Skip to Main content Skip to Navigation
Journal articles

Scanning Electron Microscope: A New Potential Tool to Replace Gram Staining for Microbe Identification in Blood Cultures

Abstract : Blood culture is currently the most commonly used method for diagnosing sepsis and bloodstream infections. However, the long turn-around-time to achieve microbe identification remains a major concern for clinical microbiology laboratories. Gram staining for preliminary identification remains the gold standard. We developed a new rapid strategy using a tabletop scanning electron microscope (SEM) and compared its performance with Gram staining for the detection of micro-organisms and preliminary identification directly from blood cultures. We first optimised the sample preparation for twelve samples simultaneously, saving time on imaging. In this work, SEM proved its ability to identify bacteria and yeasts in morphotypes up to the genus level in some cases. We blindly tested 1075 blood cultures and compared our results to the Gram staining preliminary identification, with MALDI-TOF/MS as a reference. This method presents major advantages such as a fast microbe identification, within an hour of the blood culture being detected positive, low preparation costs, and data traceability. This SEM identification strategy can be developed into an automated assay from the sample preparation, micrograph acquisition, and identification process. This strategy could revolutionise urgent microbiological diagnosis of infectious diseases.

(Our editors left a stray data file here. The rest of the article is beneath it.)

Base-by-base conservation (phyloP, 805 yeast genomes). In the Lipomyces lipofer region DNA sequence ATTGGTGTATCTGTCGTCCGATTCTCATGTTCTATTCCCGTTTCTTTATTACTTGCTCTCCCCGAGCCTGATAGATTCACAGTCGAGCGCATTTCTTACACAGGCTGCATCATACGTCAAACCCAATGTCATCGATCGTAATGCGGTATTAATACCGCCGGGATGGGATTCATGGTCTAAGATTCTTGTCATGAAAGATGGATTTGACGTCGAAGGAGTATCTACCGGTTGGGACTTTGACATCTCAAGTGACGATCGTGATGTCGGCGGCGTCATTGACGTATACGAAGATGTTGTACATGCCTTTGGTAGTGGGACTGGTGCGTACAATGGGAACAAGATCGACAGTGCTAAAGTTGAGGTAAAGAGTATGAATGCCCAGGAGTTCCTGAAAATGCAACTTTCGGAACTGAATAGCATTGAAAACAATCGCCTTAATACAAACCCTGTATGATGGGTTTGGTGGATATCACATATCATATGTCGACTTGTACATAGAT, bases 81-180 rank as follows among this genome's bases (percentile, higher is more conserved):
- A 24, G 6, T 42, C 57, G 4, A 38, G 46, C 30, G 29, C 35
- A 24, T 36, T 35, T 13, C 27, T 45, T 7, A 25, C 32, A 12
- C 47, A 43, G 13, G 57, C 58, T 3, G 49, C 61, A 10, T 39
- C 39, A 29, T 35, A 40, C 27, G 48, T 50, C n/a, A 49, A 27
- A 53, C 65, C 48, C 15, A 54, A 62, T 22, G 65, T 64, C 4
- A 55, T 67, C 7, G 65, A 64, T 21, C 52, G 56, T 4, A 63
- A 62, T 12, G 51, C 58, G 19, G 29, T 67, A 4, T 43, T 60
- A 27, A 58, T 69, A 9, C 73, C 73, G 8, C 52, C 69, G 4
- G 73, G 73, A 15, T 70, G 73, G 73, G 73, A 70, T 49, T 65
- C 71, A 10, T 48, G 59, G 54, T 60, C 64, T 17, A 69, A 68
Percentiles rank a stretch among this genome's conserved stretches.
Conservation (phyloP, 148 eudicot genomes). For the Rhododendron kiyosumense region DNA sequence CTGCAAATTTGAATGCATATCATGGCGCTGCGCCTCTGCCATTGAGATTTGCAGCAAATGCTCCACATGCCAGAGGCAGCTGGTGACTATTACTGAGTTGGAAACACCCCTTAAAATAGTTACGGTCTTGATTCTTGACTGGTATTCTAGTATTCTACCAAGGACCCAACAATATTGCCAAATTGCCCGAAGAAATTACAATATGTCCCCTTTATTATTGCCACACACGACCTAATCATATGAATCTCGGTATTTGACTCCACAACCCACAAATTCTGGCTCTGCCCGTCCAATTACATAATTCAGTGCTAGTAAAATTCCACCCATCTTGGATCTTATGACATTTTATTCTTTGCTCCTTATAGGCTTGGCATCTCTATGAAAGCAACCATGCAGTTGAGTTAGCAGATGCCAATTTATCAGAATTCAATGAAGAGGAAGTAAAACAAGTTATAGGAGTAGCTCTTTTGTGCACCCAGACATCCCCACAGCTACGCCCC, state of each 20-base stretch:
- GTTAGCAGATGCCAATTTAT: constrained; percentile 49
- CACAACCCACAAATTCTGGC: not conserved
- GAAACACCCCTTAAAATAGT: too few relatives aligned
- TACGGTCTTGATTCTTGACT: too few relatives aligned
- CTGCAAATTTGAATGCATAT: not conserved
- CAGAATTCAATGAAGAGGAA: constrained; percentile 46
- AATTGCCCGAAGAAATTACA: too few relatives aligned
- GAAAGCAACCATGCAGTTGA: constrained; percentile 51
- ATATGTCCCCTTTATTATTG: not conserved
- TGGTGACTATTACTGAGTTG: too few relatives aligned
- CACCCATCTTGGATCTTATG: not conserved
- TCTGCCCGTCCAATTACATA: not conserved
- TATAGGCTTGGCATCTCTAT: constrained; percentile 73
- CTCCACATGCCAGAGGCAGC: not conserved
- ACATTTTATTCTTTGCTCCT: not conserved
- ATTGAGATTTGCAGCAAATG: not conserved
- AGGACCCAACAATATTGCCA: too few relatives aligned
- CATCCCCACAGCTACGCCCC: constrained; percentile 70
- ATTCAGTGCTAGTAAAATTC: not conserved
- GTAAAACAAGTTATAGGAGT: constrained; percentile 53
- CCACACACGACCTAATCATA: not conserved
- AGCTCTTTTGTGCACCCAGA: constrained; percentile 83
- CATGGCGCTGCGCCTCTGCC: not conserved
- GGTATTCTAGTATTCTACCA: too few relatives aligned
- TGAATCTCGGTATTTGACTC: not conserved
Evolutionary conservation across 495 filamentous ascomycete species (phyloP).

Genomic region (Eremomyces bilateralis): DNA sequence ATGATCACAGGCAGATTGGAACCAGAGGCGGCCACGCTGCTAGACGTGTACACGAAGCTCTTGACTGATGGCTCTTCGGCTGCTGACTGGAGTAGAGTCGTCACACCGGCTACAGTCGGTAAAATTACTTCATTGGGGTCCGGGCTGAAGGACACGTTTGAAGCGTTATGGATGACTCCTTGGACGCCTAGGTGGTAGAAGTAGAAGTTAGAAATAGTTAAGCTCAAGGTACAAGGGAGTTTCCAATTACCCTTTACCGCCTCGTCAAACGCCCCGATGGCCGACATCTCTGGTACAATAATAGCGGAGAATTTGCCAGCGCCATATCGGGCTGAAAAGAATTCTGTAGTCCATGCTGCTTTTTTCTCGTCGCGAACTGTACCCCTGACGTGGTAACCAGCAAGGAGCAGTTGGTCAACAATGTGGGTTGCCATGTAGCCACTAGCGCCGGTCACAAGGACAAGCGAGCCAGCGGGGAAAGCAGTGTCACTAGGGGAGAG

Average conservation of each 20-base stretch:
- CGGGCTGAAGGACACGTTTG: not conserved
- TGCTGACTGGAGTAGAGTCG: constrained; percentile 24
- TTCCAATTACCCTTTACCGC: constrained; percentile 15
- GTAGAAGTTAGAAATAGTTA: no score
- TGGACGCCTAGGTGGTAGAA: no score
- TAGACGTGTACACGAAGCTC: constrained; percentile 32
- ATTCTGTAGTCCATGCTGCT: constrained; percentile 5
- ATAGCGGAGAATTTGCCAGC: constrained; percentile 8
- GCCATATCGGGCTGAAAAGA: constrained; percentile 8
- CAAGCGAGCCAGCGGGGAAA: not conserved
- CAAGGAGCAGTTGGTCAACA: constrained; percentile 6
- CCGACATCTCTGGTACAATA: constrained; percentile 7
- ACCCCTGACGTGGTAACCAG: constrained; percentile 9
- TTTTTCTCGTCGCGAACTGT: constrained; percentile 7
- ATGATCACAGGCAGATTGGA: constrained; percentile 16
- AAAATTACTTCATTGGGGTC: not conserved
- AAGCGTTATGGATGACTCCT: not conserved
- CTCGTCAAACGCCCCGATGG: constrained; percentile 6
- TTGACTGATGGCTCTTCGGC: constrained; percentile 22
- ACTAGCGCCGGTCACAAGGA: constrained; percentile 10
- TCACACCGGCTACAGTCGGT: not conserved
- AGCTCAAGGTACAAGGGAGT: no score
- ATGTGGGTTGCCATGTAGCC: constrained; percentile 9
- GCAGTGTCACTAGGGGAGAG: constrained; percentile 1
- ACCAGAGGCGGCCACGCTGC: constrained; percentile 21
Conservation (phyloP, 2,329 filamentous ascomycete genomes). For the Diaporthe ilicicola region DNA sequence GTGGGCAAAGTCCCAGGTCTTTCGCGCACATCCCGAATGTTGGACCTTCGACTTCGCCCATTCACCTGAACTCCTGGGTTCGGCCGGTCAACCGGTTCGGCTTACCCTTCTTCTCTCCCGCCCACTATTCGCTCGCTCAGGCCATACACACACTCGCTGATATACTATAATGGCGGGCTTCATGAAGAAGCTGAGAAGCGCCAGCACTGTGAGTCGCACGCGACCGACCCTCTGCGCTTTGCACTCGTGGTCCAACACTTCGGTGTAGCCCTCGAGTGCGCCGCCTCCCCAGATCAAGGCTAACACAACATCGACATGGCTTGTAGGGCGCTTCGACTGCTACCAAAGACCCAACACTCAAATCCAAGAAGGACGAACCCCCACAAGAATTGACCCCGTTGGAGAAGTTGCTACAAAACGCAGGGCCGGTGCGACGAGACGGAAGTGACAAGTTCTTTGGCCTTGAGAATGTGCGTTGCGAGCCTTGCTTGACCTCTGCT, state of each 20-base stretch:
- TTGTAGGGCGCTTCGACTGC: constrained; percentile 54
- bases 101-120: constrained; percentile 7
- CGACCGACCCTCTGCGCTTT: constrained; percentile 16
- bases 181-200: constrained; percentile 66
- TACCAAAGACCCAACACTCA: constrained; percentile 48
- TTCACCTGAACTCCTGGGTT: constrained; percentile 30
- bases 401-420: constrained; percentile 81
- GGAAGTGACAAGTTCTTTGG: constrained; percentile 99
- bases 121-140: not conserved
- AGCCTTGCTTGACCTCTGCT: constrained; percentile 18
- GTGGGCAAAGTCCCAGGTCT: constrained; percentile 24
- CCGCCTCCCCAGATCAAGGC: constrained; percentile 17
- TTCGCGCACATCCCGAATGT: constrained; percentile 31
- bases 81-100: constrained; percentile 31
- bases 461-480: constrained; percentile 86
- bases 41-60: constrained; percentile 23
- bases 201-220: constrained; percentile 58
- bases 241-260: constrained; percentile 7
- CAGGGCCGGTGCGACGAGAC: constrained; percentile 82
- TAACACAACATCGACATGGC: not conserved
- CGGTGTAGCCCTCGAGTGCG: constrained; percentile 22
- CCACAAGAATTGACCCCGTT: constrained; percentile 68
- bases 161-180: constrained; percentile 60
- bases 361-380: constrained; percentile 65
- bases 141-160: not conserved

Complete list of metadata

https://hal-amu.archives-ouvertes.fr/hal-03333970
Contributor : Isabelle Combe Connect in order to contact the contributor
Submitted on : Friday, September 3, 2021 - 12:40:49 PM
Last modification on : Tuesday, October 19, 2021 - 10:50:36 PM

Links full text

Identifiers

Collections

Citation

Gabriel Haddad, Sara Bellali, Tatsuki Takakura, Anthony Fontanini, Yusuke Ominami, et al.. Scanning Electron Microscope: A New Potential Tool to Replace Gram Staining for Microbe Identification in Blood Cultures. Microorganisms, MDPI, 2021, 9 (6), pp.1170. ⟨10.3390/microorganisms9061170⟩. ⟨hal-03333970⟩

Share

Metrics

Record views

45